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Lunch Lady Suffers as Banks Prepare $2 Trillion in Lending Cuts

Date: Wednesday, March 26, 2008
Author: Peter Robison, Bloomberg

Peloton Partners LLP liquidated a $1.8 billion London hedge fund, gadget-retailer Sharper Image Corp. filed for bankruptcy -- and Monica Tomasso is paying 35 percent interest to expand her school-lunch business.

The global credit crisis is squeezing businesses from the biggest, like Peloton, whose fund collapsed this month after banks demanded repayment of loans used to bet on mortgage securities, to the smallest, such as Tomasso, 34, whose Health e-Lunch Kids Inc. sells 6,000 meals a month online to parents in Fairfax, Virginia.

Credit is drying up as lenders, staggered by losses, try to raise capital and clamp down on financing for a U.S. economy that likely is in recession, economists at Goldman Sachs Group Inc. said in a March 7 report. The supply of credit for businesses and consumers may decline $2 trillion, the report said, equivalent to 7 percent of household, corporate and government debt.

``Financial markets and banks in particular are reliant on trust and confidence,'' said Charles Bobrinskoy, vice chairman of Chicago-based Ariel Capital Management LLC, which oversees $13 billion. ``When people start to lose that trust and confidence, they stop providing liquidity to each other, and that has all kinds of negative ramifications.''

Losses on home mortgages may reach $500 billion and as much as $656 billion on commercial real estate, other business loans, credit cards and autos, the Goldman report said.

Bankruptcy Filing

San Francisco-based Sharper Image felt the effects as it filed for bankruptcy last month, partly because Wells Fargo & Co. couldn't persuade other banks to buy pieces of a $10 million loan, according to a filing.

Tomasso turned to her credit cards to help finance lunch boxes, bags, and Web site development when a dozen banks rejected her loan application. After the tab reached $100,000, she began talks with a private-equity investor who may take a stake in the business, which has annual revenue of $400,000.

``Bank of America tells you it's the bank of opportunity,'' said Tomasso, referring to an advertising slogan of one of the lenders that she says declined her application. ``That's not been proven true.''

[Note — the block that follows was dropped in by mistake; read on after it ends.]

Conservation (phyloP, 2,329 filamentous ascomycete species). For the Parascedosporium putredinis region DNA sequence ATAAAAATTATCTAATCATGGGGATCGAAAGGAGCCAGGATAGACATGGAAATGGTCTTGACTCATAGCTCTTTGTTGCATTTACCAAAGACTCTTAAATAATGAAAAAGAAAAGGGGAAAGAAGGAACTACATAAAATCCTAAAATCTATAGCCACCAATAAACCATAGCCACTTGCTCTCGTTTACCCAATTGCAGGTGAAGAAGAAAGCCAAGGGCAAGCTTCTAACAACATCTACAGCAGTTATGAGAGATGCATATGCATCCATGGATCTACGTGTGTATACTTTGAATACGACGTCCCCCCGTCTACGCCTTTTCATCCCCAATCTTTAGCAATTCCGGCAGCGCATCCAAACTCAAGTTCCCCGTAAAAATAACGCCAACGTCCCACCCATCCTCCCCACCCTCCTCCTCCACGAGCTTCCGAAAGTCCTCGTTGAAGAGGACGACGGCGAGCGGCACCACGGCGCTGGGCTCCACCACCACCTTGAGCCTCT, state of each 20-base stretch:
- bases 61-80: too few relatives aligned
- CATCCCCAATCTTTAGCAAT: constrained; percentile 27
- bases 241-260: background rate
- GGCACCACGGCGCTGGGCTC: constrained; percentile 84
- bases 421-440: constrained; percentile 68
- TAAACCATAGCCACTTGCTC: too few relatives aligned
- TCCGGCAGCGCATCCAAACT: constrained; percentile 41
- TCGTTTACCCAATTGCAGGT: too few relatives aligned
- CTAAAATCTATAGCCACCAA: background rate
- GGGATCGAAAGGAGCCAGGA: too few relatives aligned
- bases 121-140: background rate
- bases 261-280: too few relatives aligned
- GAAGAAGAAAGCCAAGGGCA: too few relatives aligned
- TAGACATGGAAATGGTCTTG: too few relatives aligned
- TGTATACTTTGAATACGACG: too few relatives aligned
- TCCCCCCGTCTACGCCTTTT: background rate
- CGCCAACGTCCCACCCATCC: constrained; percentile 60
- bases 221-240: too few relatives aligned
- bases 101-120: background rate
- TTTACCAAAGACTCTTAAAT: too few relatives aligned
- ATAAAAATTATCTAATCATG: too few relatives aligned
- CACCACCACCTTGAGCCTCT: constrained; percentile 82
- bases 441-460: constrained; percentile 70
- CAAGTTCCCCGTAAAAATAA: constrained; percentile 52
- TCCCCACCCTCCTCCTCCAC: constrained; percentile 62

Bank of America Corp. spokesman Scott Silvestri said the company doesn't comment on specific customers. ``We're open for business and continue to make loans across all product lines,'' he said. ``Obviously, we're being prudent in ensuring that we're taking the right risks.''

Tougher Standards

A survey conducted by the Federal Reserve in January found that one-third of domestic banks had toughened lending standards for small-business loans in the past three months. A record 80 percent made commercial-property loans harder to obtain, and a majority tightened terms on mortgages to people with good credit. The survey covered 56 domestic and 23 foreign lenders.

The tightening is apparent to Peter Djuric, a mortgage broker in Chicago who has 28 customers waiting for approvals on loans. Applications are taking a month or more for lenders to process, compared with an average of 10 days last year, he said.

``They're looking for reasons not to do loans,'' he said.

Credit losses for global banks reached $195 billion this month as Bear Stearns Cos., the 85-year-old investment bank that survived the Great Depression, sought the largest U.S. bailout ever of a securities firm. The Fed will guarantee $29 billion of Bear's assets as the firm is taken over by JPMorgan Chase & Co.

The Fed's interest-rate cuts aren't yet restarting growth as banks hoard capital.

`Extremely Focused'

Citigroup Inc. is ``extremely focused on the strength of our balance sheet,'' Chief Executive Officer Vikram Pandit told employees in a March 5 memo. A day later, the biggest U.S. bank said it would more than halve the number of new home loans in its portfolio and pare U.S. residential mortgage holdings by $45 billion, or 20 percent, over the next year.

Home prices in 20 U.S. metropolitan areas fell a record 10.7 percent in January from a year earlier, according to the S&P/Case-Shiller home-price index. The drop from peak to trough may reach 25 percent, the Goldman report said.

As home prices fall, lenders' cushion against bad loans is shrinking. Citigroup lost $9.83 billion in the fourth quarter, the most in its 196-year history. U.S. bank and thrift earnings fell 83 percent to $5.82 billion in the period, according to the Federal Deposit Insurance Corp.

At the end of 2007, the Tier 1 capital ratio of the largest banks stood at 7.3 percent, the lowest since at least 1990, according to Credit Suisse. Tier 1 capital is essentially assets minus liabilities. Banks prefer a ratio above 6 percent to avoid restrictions on dividends and deposits from regulators.

`Out of Money'

``The problem is they've run out of money they can lend, given they have to put capital in reserve against these riskier things,'' said William Dunkelberg, chief economist at the National Federation of Independent Business, a small-business trade group in Washington.

In Lima, Ohio, Tracie Sanchez said she put off plans to hire as many as eight people this year and expand a factory where she makes wooden shipping pallets for clients including Procter & Gamble Co. and General Dynamics Corp.

Sales at Lima Pallet Co. are down 2 percent from last year, said Sanchez, the firm's president. Her bigger concern is that negative talk about the economy will become self-fulfilling.

``All you hear is recession, recession, recession,'' she said. ``It's put business on hold.''

To contact the reporter on this story: Peter Robison in Seattle at robison@bloomberg.net.